Commissioners voted 4-1 to terminate the county’s contract with Immigration and Customs Enforcement (ICE) and CoreCivic Inc., a for-profit company that operates the 512-bed T. Don Hutto Residential Center in Taylor. Since at least 2010, the county was party to a contractual arrangement that brought it roughly $100,000 a year.
The vote doesn’t necessarily mean the end of the Hutto facility, which opened in 2006 as the first for-profit family detention center in the country. ICE operates many detention facilities around the country without a county acting as middleman, and it could now do the same with Hutto. The agency must go through a lengthy rebidding process in order to do so, said Bethany Carson, immigration policy researcher and organizer at Grassroots Leadership, an Austin nonprofit that fights private prisons and has led the campaign to close the facility.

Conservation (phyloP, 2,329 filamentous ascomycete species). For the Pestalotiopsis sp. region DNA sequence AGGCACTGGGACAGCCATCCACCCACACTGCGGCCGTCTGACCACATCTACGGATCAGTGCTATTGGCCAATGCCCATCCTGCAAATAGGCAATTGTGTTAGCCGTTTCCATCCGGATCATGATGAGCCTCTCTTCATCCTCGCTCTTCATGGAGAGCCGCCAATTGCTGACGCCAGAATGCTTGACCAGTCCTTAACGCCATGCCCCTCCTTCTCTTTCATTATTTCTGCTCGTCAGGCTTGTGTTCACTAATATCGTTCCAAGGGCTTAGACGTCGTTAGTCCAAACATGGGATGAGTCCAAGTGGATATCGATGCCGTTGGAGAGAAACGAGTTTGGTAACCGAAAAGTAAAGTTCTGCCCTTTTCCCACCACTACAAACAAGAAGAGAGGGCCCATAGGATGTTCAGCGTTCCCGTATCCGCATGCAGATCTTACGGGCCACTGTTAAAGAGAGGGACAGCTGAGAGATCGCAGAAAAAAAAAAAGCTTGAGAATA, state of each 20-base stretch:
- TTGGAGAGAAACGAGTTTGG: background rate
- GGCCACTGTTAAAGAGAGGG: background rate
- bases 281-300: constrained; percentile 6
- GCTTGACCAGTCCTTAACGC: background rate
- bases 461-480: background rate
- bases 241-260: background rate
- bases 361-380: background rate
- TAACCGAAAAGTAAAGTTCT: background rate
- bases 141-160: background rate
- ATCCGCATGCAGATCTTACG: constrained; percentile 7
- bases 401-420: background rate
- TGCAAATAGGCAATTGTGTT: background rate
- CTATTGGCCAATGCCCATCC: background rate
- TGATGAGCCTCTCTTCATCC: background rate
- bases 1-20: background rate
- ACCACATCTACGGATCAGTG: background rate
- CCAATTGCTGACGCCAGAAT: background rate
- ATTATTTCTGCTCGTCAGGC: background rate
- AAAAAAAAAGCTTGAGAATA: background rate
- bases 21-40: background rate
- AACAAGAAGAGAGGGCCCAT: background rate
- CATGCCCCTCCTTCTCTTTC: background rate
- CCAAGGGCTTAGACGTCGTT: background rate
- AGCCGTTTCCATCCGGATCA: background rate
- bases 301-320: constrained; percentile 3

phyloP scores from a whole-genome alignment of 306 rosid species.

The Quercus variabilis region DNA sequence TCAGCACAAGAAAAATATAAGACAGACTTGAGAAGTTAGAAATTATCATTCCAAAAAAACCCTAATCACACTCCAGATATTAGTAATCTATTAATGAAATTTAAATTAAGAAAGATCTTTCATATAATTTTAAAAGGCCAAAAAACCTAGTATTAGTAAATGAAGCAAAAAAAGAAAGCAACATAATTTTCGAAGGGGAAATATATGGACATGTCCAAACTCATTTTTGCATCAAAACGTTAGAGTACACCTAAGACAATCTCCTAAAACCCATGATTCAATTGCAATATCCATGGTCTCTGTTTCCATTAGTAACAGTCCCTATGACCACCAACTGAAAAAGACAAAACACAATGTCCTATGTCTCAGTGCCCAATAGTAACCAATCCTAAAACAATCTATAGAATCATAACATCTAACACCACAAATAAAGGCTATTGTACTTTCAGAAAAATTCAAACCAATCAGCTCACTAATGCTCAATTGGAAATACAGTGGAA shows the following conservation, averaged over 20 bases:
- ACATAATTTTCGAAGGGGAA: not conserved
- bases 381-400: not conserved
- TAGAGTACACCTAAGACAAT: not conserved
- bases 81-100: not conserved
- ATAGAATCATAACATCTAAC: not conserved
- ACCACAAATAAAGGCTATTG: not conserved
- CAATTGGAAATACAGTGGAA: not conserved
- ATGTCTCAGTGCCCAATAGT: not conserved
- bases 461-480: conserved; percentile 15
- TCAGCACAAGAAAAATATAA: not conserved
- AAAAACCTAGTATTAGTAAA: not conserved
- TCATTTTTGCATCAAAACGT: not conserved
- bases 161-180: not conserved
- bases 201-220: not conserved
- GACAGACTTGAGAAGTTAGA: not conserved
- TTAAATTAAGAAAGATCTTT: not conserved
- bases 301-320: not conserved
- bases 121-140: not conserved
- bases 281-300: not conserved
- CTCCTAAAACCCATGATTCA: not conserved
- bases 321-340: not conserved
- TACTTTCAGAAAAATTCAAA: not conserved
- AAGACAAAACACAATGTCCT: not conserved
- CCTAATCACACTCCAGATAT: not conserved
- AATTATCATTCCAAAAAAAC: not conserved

About 35 asylum-seeking mothers who were separated from their children at the border because of the Trump administration’s “zero-tolerance” policy are detained at the facility, according to Grassroots Leadership. The group has pressured county officials to investigate sexual assault allegations made by detainees.